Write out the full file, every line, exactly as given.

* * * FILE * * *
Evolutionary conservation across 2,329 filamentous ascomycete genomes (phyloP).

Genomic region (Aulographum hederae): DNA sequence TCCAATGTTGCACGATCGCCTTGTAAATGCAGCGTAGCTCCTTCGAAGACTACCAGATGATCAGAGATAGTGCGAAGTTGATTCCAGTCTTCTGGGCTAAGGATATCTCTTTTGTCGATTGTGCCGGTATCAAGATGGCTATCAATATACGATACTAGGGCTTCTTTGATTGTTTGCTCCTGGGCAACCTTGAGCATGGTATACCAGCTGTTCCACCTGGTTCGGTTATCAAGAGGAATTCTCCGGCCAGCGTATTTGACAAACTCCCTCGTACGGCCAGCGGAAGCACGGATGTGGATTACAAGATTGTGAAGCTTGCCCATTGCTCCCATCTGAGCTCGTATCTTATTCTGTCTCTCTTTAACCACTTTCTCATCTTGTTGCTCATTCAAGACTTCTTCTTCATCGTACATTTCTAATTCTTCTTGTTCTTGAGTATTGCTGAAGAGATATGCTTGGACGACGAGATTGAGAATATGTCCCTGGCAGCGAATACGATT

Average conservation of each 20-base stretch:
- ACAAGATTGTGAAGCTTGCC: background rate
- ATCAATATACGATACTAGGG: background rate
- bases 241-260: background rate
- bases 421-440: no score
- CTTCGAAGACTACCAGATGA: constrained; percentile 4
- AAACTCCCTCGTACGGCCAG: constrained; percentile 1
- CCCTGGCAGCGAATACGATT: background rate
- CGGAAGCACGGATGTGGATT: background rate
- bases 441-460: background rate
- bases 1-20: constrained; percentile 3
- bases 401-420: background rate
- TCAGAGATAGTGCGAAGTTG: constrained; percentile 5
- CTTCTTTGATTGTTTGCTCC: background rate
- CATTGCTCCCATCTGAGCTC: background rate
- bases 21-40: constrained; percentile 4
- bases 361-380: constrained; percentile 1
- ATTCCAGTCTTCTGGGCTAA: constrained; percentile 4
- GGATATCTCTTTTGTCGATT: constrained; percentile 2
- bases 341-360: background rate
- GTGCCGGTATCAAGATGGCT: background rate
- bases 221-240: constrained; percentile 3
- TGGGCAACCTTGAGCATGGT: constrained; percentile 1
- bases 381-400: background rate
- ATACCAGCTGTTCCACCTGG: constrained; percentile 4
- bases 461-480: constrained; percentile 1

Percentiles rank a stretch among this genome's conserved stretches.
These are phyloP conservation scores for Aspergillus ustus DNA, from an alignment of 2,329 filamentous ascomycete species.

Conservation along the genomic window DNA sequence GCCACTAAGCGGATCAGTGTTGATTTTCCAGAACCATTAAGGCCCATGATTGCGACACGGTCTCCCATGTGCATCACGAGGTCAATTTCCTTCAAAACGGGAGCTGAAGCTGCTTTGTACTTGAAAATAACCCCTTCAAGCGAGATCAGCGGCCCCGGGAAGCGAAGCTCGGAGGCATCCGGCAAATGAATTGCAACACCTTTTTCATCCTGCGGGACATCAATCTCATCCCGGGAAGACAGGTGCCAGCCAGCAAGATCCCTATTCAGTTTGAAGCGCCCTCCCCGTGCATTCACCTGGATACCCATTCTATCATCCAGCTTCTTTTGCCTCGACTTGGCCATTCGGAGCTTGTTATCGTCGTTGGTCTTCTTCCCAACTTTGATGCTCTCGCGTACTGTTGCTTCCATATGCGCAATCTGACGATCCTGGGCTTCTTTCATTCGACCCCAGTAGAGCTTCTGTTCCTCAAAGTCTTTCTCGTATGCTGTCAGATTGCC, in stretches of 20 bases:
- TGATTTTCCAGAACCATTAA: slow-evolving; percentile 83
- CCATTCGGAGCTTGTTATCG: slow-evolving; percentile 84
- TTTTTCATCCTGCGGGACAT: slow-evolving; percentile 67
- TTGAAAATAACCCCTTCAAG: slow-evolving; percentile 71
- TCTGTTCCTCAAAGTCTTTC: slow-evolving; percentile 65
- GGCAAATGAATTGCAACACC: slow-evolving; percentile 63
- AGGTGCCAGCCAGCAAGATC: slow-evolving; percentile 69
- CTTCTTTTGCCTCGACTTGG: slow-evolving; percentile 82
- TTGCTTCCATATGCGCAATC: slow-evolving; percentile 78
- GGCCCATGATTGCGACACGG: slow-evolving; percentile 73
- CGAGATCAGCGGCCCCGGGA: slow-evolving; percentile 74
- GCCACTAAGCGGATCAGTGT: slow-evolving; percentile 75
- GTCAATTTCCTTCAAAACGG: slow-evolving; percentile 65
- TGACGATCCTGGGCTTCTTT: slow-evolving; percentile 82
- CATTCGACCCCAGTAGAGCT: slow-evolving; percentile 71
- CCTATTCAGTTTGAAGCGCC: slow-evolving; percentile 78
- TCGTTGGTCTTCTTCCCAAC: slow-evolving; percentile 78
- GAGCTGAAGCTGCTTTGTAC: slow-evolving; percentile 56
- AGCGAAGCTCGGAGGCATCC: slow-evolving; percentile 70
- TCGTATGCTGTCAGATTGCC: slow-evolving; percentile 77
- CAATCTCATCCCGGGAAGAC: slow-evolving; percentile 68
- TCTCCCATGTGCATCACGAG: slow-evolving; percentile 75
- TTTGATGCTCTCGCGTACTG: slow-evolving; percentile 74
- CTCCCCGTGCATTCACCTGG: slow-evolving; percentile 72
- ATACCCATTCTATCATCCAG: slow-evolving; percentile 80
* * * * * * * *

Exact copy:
Evolutionary conservation across 2,329 filamentous ascomycete genomes (phyloP).

Genomic region (Aulographum hederae): DNA sequence TCCAATGTTGCACGATCGCCTTGTAAATGCAGCGTAGCTCCTTCGAAGACTACCAGATGATCAGAGATAGTGCGAAGTTGATTCCAGTCTTCTGGGCTAAGGATATCTCTTTTGTCGATTGTGCCGGTATCAAGATGGCTATCAATATACGATACTAGGGCTTCTTTGATTGTTTGCTCCTGGGCAACCTTGAGCATGGTATACCAGCTGTTCCACCTGGTTCGGTTATCAAGAGGAATTCTCCGGCCAGCGTATTTGACAAACTCCCTCGTACGGCCAGCGGAAGCACGGATGTGGATTACAAGATTGTGAAGCTTGCCCATTGCTCCCATCTGAGCTCGTATCTTATTCTGTCTCTCTTTAACCACTTTCTCATCTTGTTGCTCATTCAAGACTTCTTCTTCATCGTACATTTCTAATTCTTCTTGTTCTTGAGTATTGCTGAAGAGATATGCTTGGACGACGAGATTGAGAATATGTCCCTGGCAGCGAATACGATT

Average conservation of each 20-base stretch:
- ACAAGATTGTGAAGCTTGCC: background rate
- ATCAATATACGATACTAGGG: background rate
- bases 241-260: background rate
- bases 421-440: no score
- CTTCGAAGACTACCAGATGA: constrained; percentile 4
- AAACTCCCTCGTACGGCCAG: constrained; percentile 1
- CCCTGGCAGCGAATACGATT: background rate
- CGGAAGCACGGATGTGGATT: background rate
- bases 441-460: background rate
- bases 1-20: constrained; percentile 3
- bases 401-420: background rate
- TCAGAGATAGTGCGAAGTTG: constrained; percentile 5
- CTTCTTTGATTGTTTGCTCC: background rate
- CATTGCTCCCATCTGAGCTC: background rate
- bases 21-40: constrained; percentile 4
- bases 361-380: constrained; percentile 1
- ATTCCAGTCTTCTGGGCTAA: constrained; percentile 4
- GGATATCTCTTTTGTCGATT: constrained; percentile 2
- bases 341-360: background rate
- GTGCCGGTATCAAGATGGCT: background rate
- bases 221-240: constrained; percentile 3
- TGGGCAACCTTGAGCATGGT: constrained; percentile 1
- bases 381-400: background rate
- ATACCAGCTGTTCCACCTGG: constrained; percentile 4
- bases 461-480: constrained; percentile 1

Percentiles rank a stretch among this genome's conserved stretches.
These are phyloP conservation scores for Aspergillus ustus DNA, from an alignment of 2,329 filamentous ascomycete species.

Conservation along the genomic window DNA sequence GCCACTAAGCGGATCAGTGTTGATTTTCCAGAACCATTAAGGCCCATGATTGCGACACGGTCTCCCATGTGCATCACGAGGTCAATTTCCTTCAAAACGGGAGCTGAAGCTGCTTTGTACTTGAAAATAACCCCTTCAAGCGAGATCAGCGGCCCCGGGAAGCGAAGCTCGGAGGCATCCGGCAAATGAATTGCAACACCTTTTTCATCCTGCGGGACATCAATCTCATCCCGGGAAGACAGGTGCCAGCCAGCAAGATCCCTATTCAGTTTGAAGCGCCCTCCCCGTGCATTCACCTGGATACCCATTCTATCATCCAGCTTCTTTTGCCTCGACTTGGCCATTCGGAGCTTGTTATCGTCGTTGGTCTTCTTCCCAACTTTGATGCTCTCGCGTACTGTTGCTTCCATATGCGCAATCTGACGATCCTGGGCTTCTTTCATTCGACCCCAGTAGAGCTTCTGTTCCTCAAAGTCTTTCTCGTATGCTGTCAGATTGCC, in stretches of 20 bases:
- TGATTTTCCAGAACCATTAA: slow-evolving; percentile 83
- CCATTCGGAGCTTGTTATCG: slow-evolving; percentile 84
- TTTTTCATCCTGCGGGACAT: slow-evolving; percentile 67
- TTGAAAATAACCCCTTCAAG: slow-evolving; percentile 71
- TCTGTTCCTCAAAGTCTTTC: slow-evolving; percentile 65
- GGCAAATGAATTGCAACACC: slow-evolving; percentile 63
- AGGTGCCAGCCAGCAAGATC: slow-evolving; percentile 69
- CTTCTTTTGCCTCGACTTGG: slow-evolving; percentile 82
- TTGCTTCCATATGCGCAATC: slow-evolving; percentile 78
- GGCCCATGATTGCGACACGG: slow-evolving; percentile 73
- CGAGATCAGCGGCCCCGGGA: slow-evolving; percentile 74
- GCCACTAAGCGGATCAGTGT: slow-evolving; percentile 75
- GTCAATTTCCTTCAAAACGG: slow-evolving; percentile 65
- TGACGATCCTGGGCTTCTTT: slow-evolving; percentile 82
- CATTCGACCCCAGTAGAGCT: slow-evolving; percentile 71
- CCTATTCAGTTTGAAGCGCC: slow-evolving; percentile 78
- TCGTTGGTCTTCTTCCCAAC: slow-evolving; percentile 78
- GAGCTGAAGCTGCTTTGTAC: slow-evolving; percentile 56
- AGCGAAGCTCGGAGGCATCC: slow-evolving; percentile 70
- TCGTATGCTGTCAGATTGCC: slow-evolving; percentile 77
- CAATCTCATCCCGGGAAGAC: slow-evolving; percentile 68
- TCTCCCATGTGCATCACGAG: slow-evolving; percentile 75
- TTTGATGCTCTCGCGTACTG: slow-evolving; percentile 74
- CTCCCCGTGCATTCACCTGG: slow-evolving; percentile 72
- ATACCCATTCTATCATCCAG: slow-evolving; percentile 80